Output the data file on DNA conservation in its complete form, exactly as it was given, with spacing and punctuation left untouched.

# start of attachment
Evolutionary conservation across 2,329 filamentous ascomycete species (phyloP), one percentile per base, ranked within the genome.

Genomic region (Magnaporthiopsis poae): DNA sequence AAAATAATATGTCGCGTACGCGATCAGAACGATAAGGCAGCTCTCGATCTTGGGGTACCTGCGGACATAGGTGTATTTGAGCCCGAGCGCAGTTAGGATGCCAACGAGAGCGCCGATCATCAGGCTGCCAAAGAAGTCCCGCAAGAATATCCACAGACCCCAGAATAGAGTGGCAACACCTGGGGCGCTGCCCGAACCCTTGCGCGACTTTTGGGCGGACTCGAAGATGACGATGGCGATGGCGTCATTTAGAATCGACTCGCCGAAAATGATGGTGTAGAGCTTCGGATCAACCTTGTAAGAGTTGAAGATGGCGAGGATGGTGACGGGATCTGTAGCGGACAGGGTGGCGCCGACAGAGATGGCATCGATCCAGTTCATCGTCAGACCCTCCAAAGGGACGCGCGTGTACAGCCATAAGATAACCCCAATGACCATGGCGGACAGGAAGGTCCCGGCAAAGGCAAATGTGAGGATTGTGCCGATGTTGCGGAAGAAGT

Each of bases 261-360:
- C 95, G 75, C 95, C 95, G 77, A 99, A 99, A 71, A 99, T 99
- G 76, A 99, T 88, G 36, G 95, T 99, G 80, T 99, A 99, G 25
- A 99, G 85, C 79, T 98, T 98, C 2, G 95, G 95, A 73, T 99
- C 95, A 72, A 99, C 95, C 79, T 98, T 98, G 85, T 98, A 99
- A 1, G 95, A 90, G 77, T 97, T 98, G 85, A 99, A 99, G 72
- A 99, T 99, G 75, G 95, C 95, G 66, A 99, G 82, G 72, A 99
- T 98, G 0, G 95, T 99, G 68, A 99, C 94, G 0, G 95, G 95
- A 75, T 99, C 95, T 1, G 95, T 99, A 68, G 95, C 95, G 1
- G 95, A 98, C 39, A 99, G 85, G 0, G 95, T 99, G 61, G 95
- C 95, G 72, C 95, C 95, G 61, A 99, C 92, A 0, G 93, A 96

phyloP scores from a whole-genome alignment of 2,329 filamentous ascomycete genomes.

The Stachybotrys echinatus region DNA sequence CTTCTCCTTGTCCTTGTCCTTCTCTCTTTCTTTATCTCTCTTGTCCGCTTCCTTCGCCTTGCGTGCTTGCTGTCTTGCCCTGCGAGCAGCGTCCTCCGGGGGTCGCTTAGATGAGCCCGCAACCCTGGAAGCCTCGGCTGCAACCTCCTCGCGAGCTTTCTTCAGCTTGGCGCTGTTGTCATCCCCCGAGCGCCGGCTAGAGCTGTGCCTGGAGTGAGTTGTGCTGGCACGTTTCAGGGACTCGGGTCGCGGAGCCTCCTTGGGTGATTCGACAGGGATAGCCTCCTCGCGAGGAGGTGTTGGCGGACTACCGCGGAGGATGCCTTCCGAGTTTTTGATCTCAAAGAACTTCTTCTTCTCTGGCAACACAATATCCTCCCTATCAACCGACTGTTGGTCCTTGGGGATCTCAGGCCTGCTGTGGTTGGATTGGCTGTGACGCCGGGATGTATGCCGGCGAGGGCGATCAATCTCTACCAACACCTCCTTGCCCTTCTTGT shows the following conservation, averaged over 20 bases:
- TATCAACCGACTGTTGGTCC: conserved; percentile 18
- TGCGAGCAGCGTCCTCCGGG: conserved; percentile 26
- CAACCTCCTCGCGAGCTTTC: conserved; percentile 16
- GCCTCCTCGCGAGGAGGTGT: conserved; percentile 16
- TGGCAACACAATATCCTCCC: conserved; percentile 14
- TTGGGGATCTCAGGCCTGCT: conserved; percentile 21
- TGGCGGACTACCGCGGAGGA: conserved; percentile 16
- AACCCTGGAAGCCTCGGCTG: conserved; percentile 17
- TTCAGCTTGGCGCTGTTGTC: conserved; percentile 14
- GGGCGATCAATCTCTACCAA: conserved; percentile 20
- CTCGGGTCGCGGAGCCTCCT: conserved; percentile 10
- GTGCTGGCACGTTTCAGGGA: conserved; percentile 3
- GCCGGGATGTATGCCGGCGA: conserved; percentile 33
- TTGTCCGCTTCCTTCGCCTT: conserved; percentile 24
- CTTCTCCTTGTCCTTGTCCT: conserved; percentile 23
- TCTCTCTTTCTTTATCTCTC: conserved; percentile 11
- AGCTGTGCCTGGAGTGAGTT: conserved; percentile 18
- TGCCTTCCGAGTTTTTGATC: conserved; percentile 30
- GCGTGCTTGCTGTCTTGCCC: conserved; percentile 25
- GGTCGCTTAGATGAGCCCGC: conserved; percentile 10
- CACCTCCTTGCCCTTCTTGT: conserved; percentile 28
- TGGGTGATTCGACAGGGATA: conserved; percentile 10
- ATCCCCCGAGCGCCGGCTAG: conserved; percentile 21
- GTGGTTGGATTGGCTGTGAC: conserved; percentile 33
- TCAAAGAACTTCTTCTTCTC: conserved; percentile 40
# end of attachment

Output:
Evolutionary conservation across 2,329 filamentous ascomycete species (phyloP), one percentile per base, ranked within the genome.

Genomic region (Magnaporthiopsis poae): DNA sequence AAAATAATATGTCGCGTACGCGATCAGAACGATAAGGCAGCTCTCGATCTTGGGGTACCTGCGGACATAGGTGTATTTGAGCCCGAGCGCAGTTAGGATGCCAACGAGAGCGCCGATCATCAGGCTGCCAAAGAAGTCCCGCAAGAATATCCACAGACCCCAGAATAGAGTGGCAACACCTGGGGCGCTGCCCGAACCCTTGCGCGACTTTTGGGCGGACTCGAAGATGACGATGGCGATGGCGTCATTTAGAATCGACTCGCCGAAAATGATGGTGTAGAGCTTCGGATCAACCTTGTAAGAGTTGAAGATGGCGAGGATGGTGACGGGATCTGTAGCGGACAGGGTGGCGCCGACAGAGATGGCATCGATCCAGTTCATCGTCAGACCCTCCAAAGGGACGCGCGTGTACAGCCATAAGATAACCCCAATGACCATGGCGGACAGGAAGGTCCCGGCAAAGGCAAATGTGAGGATTGTGCCGATGTTGCGGAAGAAGT

Each of bases 261-360:
- C 95, G 75, C 95, C 95, G 77, A 99, A 99, A 71, A 99, T 99
- G 76, A 99, T 88, G 36, G 95, T 99, G 80, T 99, A 99, G 25
- A 99, G 85, C 79, T 98, T 98, C 2, G 95, G 95, A 73, T 99
- C 95, A 72, A 99, C 95, C 79, T 98, T 98, G 85, T 98, A 99
- A 1, G 95, A 90, G 77, T 97, T 98, G 85, A 99, A 99, G 72
- A 99, T 99, G 75, G 95, C 95, G 66, A 99, G 82, G 72, A 99
- T 98, G 0, G 95, T 99, G 68, A 99, C 94, G 0, G 95, G 95
- A 75, T 99, C 95, T 1, G 95, T 99, A 68, G 95, C 95, G 1
- G 95, A 98, C 39, A 99, G 85, G 0, G 95, T 99, G 61, G 95
- C 95, G 72, C 95, C 95, G 61, A 99, C 92, A 0, G 93, A 96

phyloP scores from a whole-genome alignment of 2,329 filamentous ascomycete genomes.

The Stachybotrys echinatus region DNA sequence CTTCTCCTTGTCCTTGTCCTTCTCTCTTTCTTTATCTCTCTTGTCCGCTTCCTTCGCCTTGCGTGCTTGCTGTCTTGCCCTGCGAGCAGCGTCCTCCGGGGGTCGCTTAGATGAGCCCGCAACCCTGGAAGCCTCGGCTGCAACCTCCTCGCGAGCTTTCTTCAGCTTGGCGCTGTTGTCATCCCCCGAGCGCCGGCTAGAGCTGTGCCTGGAGTGAGTTGTGCTGGCACGTTTCAGGGACTCGGGTCGCGGAGCCTCCTTGGGTGATTCGACAGGGATAGCCTCCTCGCGAGGAGGTGTTGGCGGACTACCGCGGAGGATGCCTTCCGAGTTTTTGATCTCAAAGAACTTCTTCTTCTCTGGCAACACAATATCCTCCCTATCAACCGACTGTTGGTCCTTGGGGATCTCAGGCCTGCTGTGGTTGGATTGGCTGTGACGCCGGGATGTATGCCGGCGAGGGCGATCAATCTCTACCAACACCTCCTTGCCCTTCTTGT shows the following conservation, averaged over 20 bases:
- TATCAACCGACTGTTGGTCC: conserved; percentile 18
- TGCGAGCAGCGTCCTCCGGG: conserved; percentile 26
- CAACCTCCTCGCGAGCTTTC: conserved; percentile 16
- GCCTCCTCGCGAGGAGGTGT: conserved; percentile 16
- TGGCAACACAATATCCTCCC: conserved; percentile 14
- TTGGGGATCTCAGGCCTGCT: conserved; percentile 21
- TGGCGGACTACCGCGGAGGA: conserved; percentile 16
- AACCCTGGAAGCCTCGGCTG: conserved; percentile 17
- TTCAGCTTGGCGCTGTTGTC: conserved; percentile 14
- GGGCGATCAATCTCTACCAA: conserved; percentile 20
- CTCGGGTCGCGGAGCCTCCT: conserved; percentile 10
- GTGCTGGCACGTTTCAGGGA: conserved; percentile 3
- GCCGGGATGTATGCCGGCGA: conserved; percentile 33
- TTGTCCGCTTCCTTCGCCTT: conserved; percentile 24
- CTTCTCCTTGTCCTTGTCCT: conserved; percentile 23
- TCTCTCTTTCTTTATCTCTC: conserved; percentile 11
- AGCTGTGCCTGGAGTGAGTT: conserved; percentile 18
- TGCCTTCCGAGTTTTTGATC: conserved; percentile 30
- GCGTGCTTGCTGTCTTGCCC: conserved; percentile 25
- GGTCGCTTAGATGAGCCCGC: conserved; percentile 10
- CACCTCCTTGCCCTTCTTGT: conserved; percentile 28
- TGGGTGATTCGACAGGGATA: conserved; percentile 10
- ATCCCCCGAGCGCCGGCTAG: conserved; percentile 21
- GTGGTTGGATTGGCTGTGAC: conserved; percentile 33
- TCAAAGAACTTCTTCTTCTC: conserved; percentile 40